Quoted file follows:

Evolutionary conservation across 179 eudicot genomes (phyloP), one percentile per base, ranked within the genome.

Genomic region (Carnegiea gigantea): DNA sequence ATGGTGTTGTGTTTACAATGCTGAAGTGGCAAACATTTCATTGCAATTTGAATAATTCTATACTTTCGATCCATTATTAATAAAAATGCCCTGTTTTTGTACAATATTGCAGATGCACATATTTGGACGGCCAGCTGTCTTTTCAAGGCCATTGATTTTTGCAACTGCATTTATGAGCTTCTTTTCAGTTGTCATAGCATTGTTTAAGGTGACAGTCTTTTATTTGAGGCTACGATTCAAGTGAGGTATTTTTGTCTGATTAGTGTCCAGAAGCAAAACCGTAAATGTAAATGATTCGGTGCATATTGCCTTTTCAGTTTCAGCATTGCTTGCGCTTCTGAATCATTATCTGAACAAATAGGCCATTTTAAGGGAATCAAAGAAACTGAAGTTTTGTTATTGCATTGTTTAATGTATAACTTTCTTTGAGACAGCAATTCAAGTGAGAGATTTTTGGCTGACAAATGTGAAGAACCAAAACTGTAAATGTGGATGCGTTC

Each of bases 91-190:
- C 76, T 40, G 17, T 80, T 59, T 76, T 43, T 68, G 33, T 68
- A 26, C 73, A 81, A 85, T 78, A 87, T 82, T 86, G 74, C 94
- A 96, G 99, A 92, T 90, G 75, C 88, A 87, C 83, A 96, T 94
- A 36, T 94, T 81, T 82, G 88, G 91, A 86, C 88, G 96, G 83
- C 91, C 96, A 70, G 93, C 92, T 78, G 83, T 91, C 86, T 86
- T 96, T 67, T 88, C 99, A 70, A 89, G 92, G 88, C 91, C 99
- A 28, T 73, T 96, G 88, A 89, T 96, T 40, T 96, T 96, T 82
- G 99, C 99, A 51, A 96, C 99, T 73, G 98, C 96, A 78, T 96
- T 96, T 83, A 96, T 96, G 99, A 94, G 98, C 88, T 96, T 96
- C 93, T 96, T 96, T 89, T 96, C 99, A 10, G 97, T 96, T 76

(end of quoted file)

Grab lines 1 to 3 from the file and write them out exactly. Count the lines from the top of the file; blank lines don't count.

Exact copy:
Evolutionary conservation across 179 eudicot genomes (phyloP), one percentile per base, ranked within the genome.

Genomic region (Carnegiea gigantea): DNA sequence ATGGTGTTGTGTTTACAATGCTGAAGTGGCAAACATTTCATTGCAATTTGAATAATTCTATACTTTCGATCCATTATTAATAAAAATGCCCTGTTTTTGTACAATATTGCAGATGCACATATTTGGACGGCCAGCTGTCTTTTCAAGGCCATTGATTTTTGCAACTGCATTTATGAGCTTCTTTTCAGTTGTCATAGCATTGTTTAAGGTGACAGTCTTTTATTTGAGGCTACGATTCAAGTGAGGTATTTTTGTCTGATTAGTGTCCAGAAGCAAAACCGTAAATGTAAATGATTCGGTGCATATTGCCTTTTCAGTTTCAGCATTGCTTGCGCTTCTGAATCATTATCTGAACAAATAGGCCATTTTAAGGGAATCAAAGAAACTGAAGTTTTGTTATTGCATTGTTTAATGTATAACTTTCTTTGAGACAGCAATTCAAGTGAGAGATTTTTGGCTGACAAATGTGAAGAACCAAAACTGTAAATGTGGATGCGTTC

Each of bases 91-190: